The beleaguered Macy's is next on our retailer list. Talk about your decline of glory and seemingly untouchable retail story. Only a year ago, Jim Cramer could be heard pounding the table on Macy's and touting the seemingly qualities of perfection surrounding its CEO Terry Lundgren. It's amazing how the tide has turned and in such a short period of time. This won't be the first time that Macy's is forced to restructure as it recently announced its first major round of store closures in years. The company went through bankruptcy in the early 1990's. What many have discarded in recent years and as the U.S. economy emerged from the financial crisis is the constant fluctuations and poor decision-making at Macy's/Federated over the many decades. I bet Macy's, if they could turn back the hands of time, would undo the May acquisition of 2005. The company paid over $11bn for the May and its 400+ stores. In less than a year, the company was forced to sell off three of the acquired brands in the deal: David's Bridal, Lord & Taylor and Priscilla of Boston. I would encourage investors and readers to take a gander at the market cap of Macy's today. Alrighty then!

After making acquisitions at what was arguably the peak of the real estate valuation cycle in 2005, I would argue that Macy's has learned a good deal from this experience. It might be with some of this learned experience that the company has also been able to realize the worth of its real estate portfolio as it is juxtaposed with timing the peaks and troughs of economic cycles. And with that in mind the company has outlined to investors its considerations for seeking and/or exploring the monetization of certain retail assets. In attempting to monetize its retail assets, investors might better consider what short-term gains from this effort might breed in the long run. Leasing or outright sales of its real estate indicate not only that the company will lose retail-selling space, but that long-term sales growth might also contract for its core business. But then again the retail landscape is forever changing and who knows what tomorrow will bring into the Macy's family of retail structure.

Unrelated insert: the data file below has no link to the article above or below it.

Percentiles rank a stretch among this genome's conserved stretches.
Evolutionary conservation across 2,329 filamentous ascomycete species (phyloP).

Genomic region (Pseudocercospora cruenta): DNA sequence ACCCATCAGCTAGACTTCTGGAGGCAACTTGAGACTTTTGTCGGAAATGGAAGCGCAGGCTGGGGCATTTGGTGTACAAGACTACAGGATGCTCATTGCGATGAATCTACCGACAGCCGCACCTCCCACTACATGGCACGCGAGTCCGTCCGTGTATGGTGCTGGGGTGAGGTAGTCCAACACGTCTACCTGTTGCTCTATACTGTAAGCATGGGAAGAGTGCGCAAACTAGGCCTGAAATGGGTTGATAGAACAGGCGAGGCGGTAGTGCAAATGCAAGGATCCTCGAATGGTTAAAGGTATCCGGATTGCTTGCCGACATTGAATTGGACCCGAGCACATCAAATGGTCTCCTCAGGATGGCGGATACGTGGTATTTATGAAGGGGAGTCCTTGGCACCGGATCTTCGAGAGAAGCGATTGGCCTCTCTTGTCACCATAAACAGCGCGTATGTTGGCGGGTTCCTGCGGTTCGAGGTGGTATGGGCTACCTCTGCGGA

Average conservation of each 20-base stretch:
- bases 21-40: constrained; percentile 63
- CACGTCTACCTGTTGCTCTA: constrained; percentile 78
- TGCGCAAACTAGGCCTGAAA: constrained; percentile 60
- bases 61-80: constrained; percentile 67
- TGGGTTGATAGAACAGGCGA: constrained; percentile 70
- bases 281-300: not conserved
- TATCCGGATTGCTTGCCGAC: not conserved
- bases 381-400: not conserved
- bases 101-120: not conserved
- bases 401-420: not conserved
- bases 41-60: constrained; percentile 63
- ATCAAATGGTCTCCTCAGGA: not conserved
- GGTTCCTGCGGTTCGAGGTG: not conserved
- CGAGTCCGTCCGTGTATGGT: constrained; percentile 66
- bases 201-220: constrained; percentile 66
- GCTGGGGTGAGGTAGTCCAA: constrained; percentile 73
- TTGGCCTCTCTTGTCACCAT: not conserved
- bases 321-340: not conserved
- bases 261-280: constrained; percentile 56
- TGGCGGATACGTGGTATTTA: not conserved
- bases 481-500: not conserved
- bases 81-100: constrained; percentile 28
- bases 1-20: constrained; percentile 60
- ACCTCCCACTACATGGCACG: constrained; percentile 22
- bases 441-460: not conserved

The news has been consistently poor for Macy's in 2015 and on January 6th the retailer updated investors and market participants with regards to the current state of the retailer's business.

In a preliminary quarterly report, Macy's disclosed to the market that comparable-store sales fell 4.7% during the holiday months of November and December on a licensed + owned basis. Soft sales of cold weather goods accounted for close to 80% of the comp decline. Weak international tourist spending also factored in. Due to the weak holiday season performance, Macy's lowered full-year EPS guidance to $3.85-$3.90 vs. $4.20-$4.30 prior and $4.24 consensus. Macy's is scheduled to report earnings on February 23, 2016.